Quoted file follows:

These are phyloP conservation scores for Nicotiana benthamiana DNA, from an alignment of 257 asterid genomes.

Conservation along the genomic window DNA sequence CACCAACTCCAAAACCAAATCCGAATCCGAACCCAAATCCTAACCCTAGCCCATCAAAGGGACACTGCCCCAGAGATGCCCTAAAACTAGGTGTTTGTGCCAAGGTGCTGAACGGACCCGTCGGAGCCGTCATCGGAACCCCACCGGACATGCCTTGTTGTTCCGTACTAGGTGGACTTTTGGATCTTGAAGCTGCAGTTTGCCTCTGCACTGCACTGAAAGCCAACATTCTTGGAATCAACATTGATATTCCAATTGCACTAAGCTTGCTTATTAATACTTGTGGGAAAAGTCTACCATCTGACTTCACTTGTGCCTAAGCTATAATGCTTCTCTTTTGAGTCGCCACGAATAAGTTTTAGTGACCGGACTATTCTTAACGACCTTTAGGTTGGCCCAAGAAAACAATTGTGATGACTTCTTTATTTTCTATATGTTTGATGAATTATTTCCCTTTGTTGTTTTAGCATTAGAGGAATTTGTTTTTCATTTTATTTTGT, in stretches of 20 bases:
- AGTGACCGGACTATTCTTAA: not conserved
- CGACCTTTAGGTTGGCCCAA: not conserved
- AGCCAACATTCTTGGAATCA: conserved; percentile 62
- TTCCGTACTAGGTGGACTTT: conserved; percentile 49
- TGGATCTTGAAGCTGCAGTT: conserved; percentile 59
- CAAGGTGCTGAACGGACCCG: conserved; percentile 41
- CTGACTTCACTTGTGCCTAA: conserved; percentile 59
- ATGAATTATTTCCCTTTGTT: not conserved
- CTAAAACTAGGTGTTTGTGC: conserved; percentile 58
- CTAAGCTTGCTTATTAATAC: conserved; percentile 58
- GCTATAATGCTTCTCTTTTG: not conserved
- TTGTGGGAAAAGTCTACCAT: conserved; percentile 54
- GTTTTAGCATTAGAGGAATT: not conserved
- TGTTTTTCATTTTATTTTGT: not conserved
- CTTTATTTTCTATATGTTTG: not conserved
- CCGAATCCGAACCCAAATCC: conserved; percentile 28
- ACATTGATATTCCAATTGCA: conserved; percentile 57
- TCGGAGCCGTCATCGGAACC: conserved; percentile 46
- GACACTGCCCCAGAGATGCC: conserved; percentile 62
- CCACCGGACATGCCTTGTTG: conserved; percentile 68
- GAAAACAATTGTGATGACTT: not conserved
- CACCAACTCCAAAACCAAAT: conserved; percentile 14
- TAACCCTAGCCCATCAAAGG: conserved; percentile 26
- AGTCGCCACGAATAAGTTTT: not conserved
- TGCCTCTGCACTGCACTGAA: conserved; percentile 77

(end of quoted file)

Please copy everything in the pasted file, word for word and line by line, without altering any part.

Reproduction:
These are phyloP conservation scores for Nicotiana benthamiana DNA, from an alignment of 257 asterid genomes.

Conservation along the genomic window DNA sequence CACCAACTCCAAAACCAAATCCGAATCCGAACCCAAATCCTAACCCTAGCCCATCAAAGGGACACTGCCCCAGAGATGCCCTAAAACTAGGTGTTTGTGCCAAGGTGCTGAACGGACCCGTCGGAGCCGTCATCGGAACCCCACCGGACATGCCTTGTTGTTCCGTACTAGGTGGACTTTTGGATCTTGAAGCTGCAGTTTGCCTCTGCACTGCACTGAAAGCCAACATTCTTGGAATCAACATTGATATTCCAATTGCACTAAGCTTGCTTATTAATACTTGTGGGAAAAGTCTACCATCTGACTTCACTTGTGCCTAAGCTATAATGCTTCTCTTTTGAGTCGCCACGAATAAGTTTTAGTGACCGGACTATTCTTAACGACCTTTAGGTTGGCCCAAGAAAACAATTGTGATGACTTCTTTATTTTCTATATGTTTGATGAATTATTTCCCTTTGTTGTTTTAGCATTAGAGGAATTTGTTTTTCATTTTATTTTGT, in stretches of 20 bases:
- AGTGACCGGACTATTCTTAA: not conserved
- CGACCTTTAGGTTGGCCCAA: not conserved
- AGCCAACATTCTTGGAATCA: conserved; percentile 62
- TTCCGTACTAGGTGGACTTT: conserved; percentile 49
- TGGATCTTGAAGCTGCAGTT: conserved; percentile 59
- CAAGGTGCTGAACGGACCCG: conserved; percentile 41
- CTGACTTCACTTGTGCCTAA: conserved; percentile 59
- ATGAATTATTTCCCTTTGTT: not conserved
- CTAAAACTAGGTGTTTGTGC: conserved; percentile 58
- CTAAGCTTGCTTATTAATAC: conserved; percentile 58
- GCTATAATGCTTCTCTTTTG: not conserved
- TTGTGGGAAAAGTCTACCAT: conserved; percentile 54
- GTTTTAGCATTAGAGGAATT: not conserved
- TGTTTTTCATTTTATTTTGT: not conserved
- CTTTATTTTCTATATGTTTG: not conserved
- CCGAATCCGAACCCAAATCC: conserved; percentile 28
- ACATTGATATTCCAATTGCA: conserved; percentile 57
- TCGGAGCCGTCATCGGAACC: conserved; percentile 46
- GACACTGCCCCAGAGATGCC: conserved; percentile 62
- CCACCGGACATGCCTTGTTG: conserved; percentile 68
- GAAAACAATTGTGATGACTT: not conserved
- CACCAACTCCAAAACCAAAT: conserved; percentile 14
- TAACCCTAGCCCATCAAAGG: conserved; percentile 26
- AGTCGCCACGAATAAGTTTT: not conserved
- TGCCTCTGCACTGCACTGAA: conserved; percentile 77